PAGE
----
The Tocharian script is very similar to the Indian Brahmi script from the Kushan period, with only slight variations in calligraphy. Tocharian language inscription: Se pañäkte saṅketavattse ṣarsa papaiykau "This Buddha was painted by the hand of Sanketava", on a painting carbon dated to 245-340 AD.
Tocharian Prince mourning the Cremation of the Buddha, in [[:File:Maya Cave 224, mural 3.jpg|a mural]] from Maya Cave (224) in Kizil. He is cutting his forehead with a knife, a practice of self-mutilation also known among the Scythians.
Major oasis states of the ancient Tarim Basin
Tocharian kneeling devotees circa 300 AD, in the paintings of the Cave of the Hippocampi (Cave 118), Kizil Caves.
The Buddhist Cave with the Ring-Bearing Doves (Cave 123) at the Kizil Caves near Kucha, built circa 430-530 CE.
Monks from the Cave of the Painters circa 500 AD, Kizil Caves.
Ambassador from Kucha (龜茲國 Qiuci-guo), one of the main Tocharian cities, visiting the Chinese Southern Liang court in Jingzhou circa 516–520 AD at the time of Hephthalite domination over the region, with explanatory text. Portraits of Periodical Offering of Liang, 11th century Song copy.
King Suvarnapushpa of Kucha is historically known and ruled 600–625 AD. Cave 69, Kizil Caves.
Tocharian knights from Kizilgaha caves (Cave 30). Circa 600 CE
Emperor Taizong's campaign against the oasis states
Prince Tottika, Kizil Cave 205.

The Tocharians, or Tokharians ( US : or ; UK : ), were speakers of Tocharian languages, Indo-European languages known from around 7600 documents from around 400 to 1200 AD, found on the northern edge of the Tarim Basin (modern Xinjiang, China).

Their actual ethnic name is unknown, although they may have referred to themselves as Agni, Kuči and Krorän, or Agniya, Kuchiya as known from Sanskrit texts.

Settlements, 3rd century AD.

Taklamakan Desert

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Settlements, 3rd century AD.
Taklamakan by NASA World Wind
Desert life near Yarkand
Sand Dunes captured by NASA's Landsat-7
Map including the Taklamakan Desert (1917)
The Molcha (Moleqie) River forms a vast alluvial fan at the southern border of the Taklamakan Desert, as it leaves the Altyn-Tagh mountains and enters the desert in the western part of the Qiemo County. The left side appears blue from water flowing in many streams. The picture is taken in May, when the river is full with the snow/glacier meltwater.

The Taklamakan Desert (, Xiao'erjing: تَاكْلامَاقًا شَاموْ, ; تەكلىماكان قۇملۇقى, Täklimakan qumluqi; also spelled Taklimakan and Teklimakan) is a desert in Southwestern Xinjiang in Northwest China.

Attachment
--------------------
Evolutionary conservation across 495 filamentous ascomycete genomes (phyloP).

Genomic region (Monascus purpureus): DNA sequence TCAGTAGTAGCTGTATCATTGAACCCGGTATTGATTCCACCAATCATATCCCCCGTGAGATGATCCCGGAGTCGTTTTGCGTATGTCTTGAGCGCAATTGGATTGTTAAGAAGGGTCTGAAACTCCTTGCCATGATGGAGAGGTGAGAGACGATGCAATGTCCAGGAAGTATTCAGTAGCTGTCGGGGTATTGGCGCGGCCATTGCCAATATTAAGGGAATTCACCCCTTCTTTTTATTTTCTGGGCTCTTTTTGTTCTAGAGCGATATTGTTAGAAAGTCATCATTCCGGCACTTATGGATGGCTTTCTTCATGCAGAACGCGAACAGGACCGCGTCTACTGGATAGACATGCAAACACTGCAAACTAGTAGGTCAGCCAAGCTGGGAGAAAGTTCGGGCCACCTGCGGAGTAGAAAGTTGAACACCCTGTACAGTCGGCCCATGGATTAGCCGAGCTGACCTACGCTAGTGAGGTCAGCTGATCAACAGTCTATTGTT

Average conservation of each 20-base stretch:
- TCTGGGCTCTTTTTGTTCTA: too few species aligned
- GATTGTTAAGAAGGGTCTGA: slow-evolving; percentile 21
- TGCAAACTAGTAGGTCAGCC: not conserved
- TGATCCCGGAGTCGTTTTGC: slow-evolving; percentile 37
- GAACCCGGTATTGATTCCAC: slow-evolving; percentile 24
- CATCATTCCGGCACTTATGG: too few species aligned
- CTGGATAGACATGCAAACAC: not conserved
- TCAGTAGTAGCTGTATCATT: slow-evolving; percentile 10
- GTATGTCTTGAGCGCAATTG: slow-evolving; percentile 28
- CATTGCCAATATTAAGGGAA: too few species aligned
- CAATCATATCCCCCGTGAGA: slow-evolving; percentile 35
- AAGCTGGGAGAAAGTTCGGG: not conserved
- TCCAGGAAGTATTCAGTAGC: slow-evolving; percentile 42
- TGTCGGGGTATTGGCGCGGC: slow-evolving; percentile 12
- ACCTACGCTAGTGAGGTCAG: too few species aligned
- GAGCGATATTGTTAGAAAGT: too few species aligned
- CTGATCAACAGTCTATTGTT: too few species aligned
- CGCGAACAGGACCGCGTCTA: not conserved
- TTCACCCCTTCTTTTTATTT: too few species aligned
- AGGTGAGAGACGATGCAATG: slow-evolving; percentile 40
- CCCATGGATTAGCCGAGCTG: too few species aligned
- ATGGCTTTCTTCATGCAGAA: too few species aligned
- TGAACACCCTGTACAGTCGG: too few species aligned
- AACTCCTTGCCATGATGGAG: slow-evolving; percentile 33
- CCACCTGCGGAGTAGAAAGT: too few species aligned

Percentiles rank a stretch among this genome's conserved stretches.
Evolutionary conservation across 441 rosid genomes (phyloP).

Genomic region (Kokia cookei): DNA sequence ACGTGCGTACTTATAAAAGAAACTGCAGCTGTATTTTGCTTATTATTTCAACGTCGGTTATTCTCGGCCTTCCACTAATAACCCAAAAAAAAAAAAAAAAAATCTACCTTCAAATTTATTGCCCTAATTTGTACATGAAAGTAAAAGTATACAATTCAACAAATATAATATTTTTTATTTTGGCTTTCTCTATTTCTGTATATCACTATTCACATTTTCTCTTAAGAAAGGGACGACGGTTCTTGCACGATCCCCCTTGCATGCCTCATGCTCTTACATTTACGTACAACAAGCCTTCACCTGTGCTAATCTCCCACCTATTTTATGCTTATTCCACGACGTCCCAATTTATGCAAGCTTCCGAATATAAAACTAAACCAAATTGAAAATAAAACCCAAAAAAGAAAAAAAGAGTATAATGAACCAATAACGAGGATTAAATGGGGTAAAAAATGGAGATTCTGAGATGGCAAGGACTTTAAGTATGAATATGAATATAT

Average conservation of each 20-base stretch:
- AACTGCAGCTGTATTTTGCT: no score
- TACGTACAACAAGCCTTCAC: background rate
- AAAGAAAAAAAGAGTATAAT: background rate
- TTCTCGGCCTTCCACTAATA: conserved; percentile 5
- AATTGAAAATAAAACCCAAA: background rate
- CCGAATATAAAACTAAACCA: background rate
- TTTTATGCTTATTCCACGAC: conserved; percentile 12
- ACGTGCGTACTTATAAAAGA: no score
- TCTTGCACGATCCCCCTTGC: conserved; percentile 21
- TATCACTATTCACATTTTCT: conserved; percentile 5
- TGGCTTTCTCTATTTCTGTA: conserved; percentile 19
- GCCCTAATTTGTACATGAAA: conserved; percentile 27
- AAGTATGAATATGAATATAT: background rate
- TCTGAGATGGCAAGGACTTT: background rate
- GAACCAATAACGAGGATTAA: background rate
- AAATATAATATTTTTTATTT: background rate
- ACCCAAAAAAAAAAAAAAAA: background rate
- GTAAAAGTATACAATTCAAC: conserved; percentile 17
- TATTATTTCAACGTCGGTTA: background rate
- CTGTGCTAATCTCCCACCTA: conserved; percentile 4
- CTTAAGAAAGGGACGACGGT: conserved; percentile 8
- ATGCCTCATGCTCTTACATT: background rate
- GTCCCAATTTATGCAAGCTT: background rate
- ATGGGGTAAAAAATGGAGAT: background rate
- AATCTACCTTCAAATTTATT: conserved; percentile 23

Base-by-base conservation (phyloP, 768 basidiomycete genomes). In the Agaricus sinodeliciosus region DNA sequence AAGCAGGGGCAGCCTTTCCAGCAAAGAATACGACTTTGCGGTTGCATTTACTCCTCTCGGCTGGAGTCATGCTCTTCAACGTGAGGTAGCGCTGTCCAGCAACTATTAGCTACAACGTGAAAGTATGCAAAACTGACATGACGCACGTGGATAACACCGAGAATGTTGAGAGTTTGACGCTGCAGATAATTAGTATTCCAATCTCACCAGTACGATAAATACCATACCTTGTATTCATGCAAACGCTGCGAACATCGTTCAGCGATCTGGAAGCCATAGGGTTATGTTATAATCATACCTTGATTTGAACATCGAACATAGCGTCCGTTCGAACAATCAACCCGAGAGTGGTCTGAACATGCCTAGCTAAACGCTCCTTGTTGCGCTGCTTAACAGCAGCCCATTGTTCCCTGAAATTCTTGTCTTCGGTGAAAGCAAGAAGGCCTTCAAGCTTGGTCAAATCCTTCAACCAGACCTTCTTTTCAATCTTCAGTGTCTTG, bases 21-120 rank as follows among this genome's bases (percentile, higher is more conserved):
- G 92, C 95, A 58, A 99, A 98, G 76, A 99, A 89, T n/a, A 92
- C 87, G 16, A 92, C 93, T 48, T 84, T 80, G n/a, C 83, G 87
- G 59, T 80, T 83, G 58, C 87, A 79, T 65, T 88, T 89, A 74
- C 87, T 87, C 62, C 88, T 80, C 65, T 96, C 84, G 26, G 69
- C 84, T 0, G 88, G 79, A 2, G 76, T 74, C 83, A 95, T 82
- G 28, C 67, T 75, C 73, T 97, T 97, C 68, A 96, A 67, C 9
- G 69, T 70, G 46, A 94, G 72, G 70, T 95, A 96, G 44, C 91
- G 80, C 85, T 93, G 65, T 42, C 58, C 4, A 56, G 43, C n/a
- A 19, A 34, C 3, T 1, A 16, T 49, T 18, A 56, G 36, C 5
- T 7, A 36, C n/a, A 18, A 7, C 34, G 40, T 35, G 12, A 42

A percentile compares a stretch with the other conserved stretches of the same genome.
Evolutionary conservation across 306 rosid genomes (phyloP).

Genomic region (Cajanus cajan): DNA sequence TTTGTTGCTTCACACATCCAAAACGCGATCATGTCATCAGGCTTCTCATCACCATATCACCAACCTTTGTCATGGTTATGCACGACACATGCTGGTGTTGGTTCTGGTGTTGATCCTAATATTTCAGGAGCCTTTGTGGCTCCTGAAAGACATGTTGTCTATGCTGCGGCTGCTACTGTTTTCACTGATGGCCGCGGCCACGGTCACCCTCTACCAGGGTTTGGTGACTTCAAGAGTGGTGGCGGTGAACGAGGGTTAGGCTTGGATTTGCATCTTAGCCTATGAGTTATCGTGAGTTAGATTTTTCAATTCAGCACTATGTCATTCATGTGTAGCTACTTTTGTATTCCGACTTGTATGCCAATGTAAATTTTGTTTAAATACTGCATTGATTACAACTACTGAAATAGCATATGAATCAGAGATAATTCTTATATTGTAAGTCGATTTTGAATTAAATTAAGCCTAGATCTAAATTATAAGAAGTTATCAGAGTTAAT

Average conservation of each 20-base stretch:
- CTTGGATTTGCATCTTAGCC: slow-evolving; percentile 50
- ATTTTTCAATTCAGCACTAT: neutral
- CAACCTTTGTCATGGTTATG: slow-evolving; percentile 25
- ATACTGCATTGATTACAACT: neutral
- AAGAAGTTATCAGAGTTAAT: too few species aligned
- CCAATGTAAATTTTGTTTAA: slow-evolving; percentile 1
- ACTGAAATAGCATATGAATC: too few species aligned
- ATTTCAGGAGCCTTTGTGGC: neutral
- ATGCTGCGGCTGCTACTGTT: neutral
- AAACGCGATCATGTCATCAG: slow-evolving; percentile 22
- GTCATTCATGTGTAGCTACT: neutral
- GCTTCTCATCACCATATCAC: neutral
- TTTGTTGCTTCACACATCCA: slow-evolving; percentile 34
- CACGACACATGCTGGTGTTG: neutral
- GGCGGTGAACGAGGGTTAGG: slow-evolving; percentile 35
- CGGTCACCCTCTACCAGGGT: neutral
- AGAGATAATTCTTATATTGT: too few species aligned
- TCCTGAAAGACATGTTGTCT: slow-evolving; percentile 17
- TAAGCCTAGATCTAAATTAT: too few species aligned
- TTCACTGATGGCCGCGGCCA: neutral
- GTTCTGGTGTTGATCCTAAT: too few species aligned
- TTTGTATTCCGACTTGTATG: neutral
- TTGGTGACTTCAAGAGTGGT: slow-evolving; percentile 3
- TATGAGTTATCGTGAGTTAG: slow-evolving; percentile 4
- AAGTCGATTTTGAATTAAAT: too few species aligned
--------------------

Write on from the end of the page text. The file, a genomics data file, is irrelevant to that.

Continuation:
The desert is part of the Tarim Basin, which is 1000 km long and 400 km wide.

The key oasis towns, watered by rainfall from the mountains, were Kashgar, Miran, Niya, Yarkand, and Khotan (Hetian) to the south, Kuqa and Turpan in the north, and Loulan and Dunhuang in the east.

Turpan

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Tarim Basin in the 3rd century
Buddhist Uyghur king from Turpan attended by servants. Depicted in Dunhuang Mogao Caves, Western Xia Dynasty.
"Mughal embassy", seen by the Dutch visitors in Beijing in 1656. According to Lach & Kley (1993), modern historians (namely, Luciano Petech) think that the emissaries portrayed had come from Turpan, rather than all the way from the Moghul India.
A model of the Turpan water system, (karez) in the Turpan Water Museum: Water is collected from mountains and channeled underground to grape vinyaards.
233x233px
Youth Road (QingNianLu), a Turpan street shaded by grapevine trellises
Turpan North Railway Station
Turpan Railway Station
Wall painting from a Christian church, Qocho (Gaochang) 683–770 CE

Turpan (also known as Turfan or Tulufan,, تۇرپان) is a prefecture-level city located in the east of the autonomous region of Xinjiang, China.

Historically, many settlements in the Tarim Basin have been given a number of different names.

While the material civilization of Kucha to its west in this period remained chiefly Indo-Iranian in character, in Gaochang it gradually merged into the Tang aesthetics.

Domain and influence of Xiongnu under Modu Chanyu around 205 BC

Xiongnu

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The Xiongnu were a tribal confederation of nomadic peoples who, according to ancient Chinese sources, inhabited the eastern Eurasian Steppe from the 3rd century BC to the late 1st century AD. Chinese sources report that Modu Chanyu, the supreme leader after 209 BC, founded the Xiongnu Empire.

The Xiongnu were a tribal confederation of nomadic peoples who, according to ancient Chinese sources, inhabited the eastern Eurasian Steppe from the 3rd century BC to the late 1st century AD. Chinese sources report that Modu Chanyu, the supreme leader after 209 BC, founded the Xiongnu Empire.

Domain and influence of Xiongnu under Modu Chanyu around 205 BC
Asia in 200 BC, showing the early Xiongnu state and its neighbors
Plaque in the shape of a grazing kulan (wild ass), 2nd–1st century BC, Northwest China, Xiongnu culture.
A traveling nomad family led by a man in belted jacket and trousers, pulling a nomadic cart. Belt Buckle, Mongolia or southern Siberia, dated to 2nd-1st century BC (Xiongnu period).